Cold weather may increase risk for various health problems

Nobody really knows why, but recent research show that sudden drops in environmental temperature are associated with increased risk for disease and death (American Journal of Epidemiology, December 2008).

Researchers at the University of Athens in Greece studied people in 15 European cities. They plotted the average temperature for that day against the number of deaths in that city and showed that a 1?Centigrade decrease in temperature from one day to the next is associated with a 1.72 percent increase in daily heart attack deaths, a 3.30 percent increase in respiratory deaths, and a 1.25 percent increase in stroke deaths.

This study does not tell you to move to warmer climates because those who live in warmer cities are far more susceptible to dying from sudden drops in temperature. This study does suggest that you should try to avoid chilling and cold weather if you suffer from heart, lung or blood vessel disease.

Exercisers Age Better

Athletes who compete into their eighties suffer few medical problems, but those who lapse into inactivity regress toward the general population norms for fitness, weight control and health problems, according to a study in the Clinical Journal of Sport Medicine (November 2008).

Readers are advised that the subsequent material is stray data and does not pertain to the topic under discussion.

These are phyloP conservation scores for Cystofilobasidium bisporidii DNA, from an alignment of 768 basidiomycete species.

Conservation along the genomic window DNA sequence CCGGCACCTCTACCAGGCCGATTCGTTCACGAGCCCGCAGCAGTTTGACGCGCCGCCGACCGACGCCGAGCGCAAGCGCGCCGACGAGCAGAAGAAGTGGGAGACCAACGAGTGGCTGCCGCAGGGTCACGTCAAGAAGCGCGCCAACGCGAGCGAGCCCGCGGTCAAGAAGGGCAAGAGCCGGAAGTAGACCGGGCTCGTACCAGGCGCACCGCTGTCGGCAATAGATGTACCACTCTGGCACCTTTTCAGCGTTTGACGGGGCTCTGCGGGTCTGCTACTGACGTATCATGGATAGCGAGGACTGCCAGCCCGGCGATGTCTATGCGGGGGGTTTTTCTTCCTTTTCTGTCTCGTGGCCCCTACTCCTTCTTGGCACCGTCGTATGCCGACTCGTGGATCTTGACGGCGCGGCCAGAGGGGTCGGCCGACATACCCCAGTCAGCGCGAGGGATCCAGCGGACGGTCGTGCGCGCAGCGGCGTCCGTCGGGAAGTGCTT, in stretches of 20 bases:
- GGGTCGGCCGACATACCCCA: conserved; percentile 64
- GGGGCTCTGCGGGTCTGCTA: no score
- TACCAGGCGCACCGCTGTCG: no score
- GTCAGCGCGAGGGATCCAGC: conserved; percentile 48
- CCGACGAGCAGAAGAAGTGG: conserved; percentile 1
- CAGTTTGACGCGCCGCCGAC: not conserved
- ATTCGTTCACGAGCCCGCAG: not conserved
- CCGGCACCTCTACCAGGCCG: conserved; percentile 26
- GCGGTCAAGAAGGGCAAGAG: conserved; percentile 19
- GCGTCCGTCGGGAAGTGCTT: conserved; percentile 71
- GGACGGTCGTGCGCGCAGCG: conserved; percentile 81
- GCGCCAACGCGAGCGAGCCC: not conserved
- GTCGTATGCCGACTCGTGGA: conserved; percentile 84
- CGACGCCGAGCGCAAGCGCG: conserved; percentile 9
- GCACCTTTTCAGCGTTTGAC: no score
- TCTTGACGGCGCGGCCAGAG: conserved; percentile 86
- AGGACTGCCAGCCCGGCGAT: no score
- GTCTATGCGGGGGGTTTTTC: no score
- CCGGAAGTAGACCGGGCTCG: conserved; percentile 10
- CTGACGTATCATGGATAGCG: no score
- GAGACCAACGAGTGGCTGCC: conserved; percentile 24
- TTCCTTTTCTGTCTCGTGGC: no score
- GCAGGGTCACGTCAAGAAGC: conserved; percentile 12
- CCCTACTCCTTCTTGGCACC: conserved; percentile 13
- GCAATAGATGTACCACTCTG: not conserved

People who compete into later life in sports such as running or cycling can maintain their competitive edge into their eighties. Each muscle is made up of millions of muscle fibers. With aging, particularly after age 50, you lose muscle fibers so you become weaker. You cannot slow the loss of muscle fibers, but you can compensate for the loss of fibers by increasing the size of each remaining muscle fiber with regular vigorous exercise. If the results of this study can be extended to all regular exercisers, you can also expect to live longer and suffer fewer health problems than your non-exercising peers.

Eggs Increase Risk for Diabetes?

Research from Harvard Medical School suggests that eating an egg a day may increase a person’s risk for developing diabetes (Diabetes Care, December 2008). This is the first large study to support the general belief that eating eggs frequently may harm you. However, animal studies have failed to show any association between eating eggs and diabetes, and the authors of this study did not offer any explanation for the increased risk.

The authors studied 20,703 male physicians without diabetes from the Physicians' Health Study (1982-2007) and 36,295 non-diabetic female health professionals from the Women's Health Study (1992-2007). The men were followed for 20 years and the women for 11 years. Men who ate seven or more eggs per week were 58 percent more likely to develop type 2 diabetes, and women eating a similar amount were 77 percent more likely to become diabetic than those who did not eat eggs. Risk for diabetes was lower when fewer eggs were eaten (9 percent for one egg per week, 18 percent for two to four eggs and 46 percent for five to six eggs).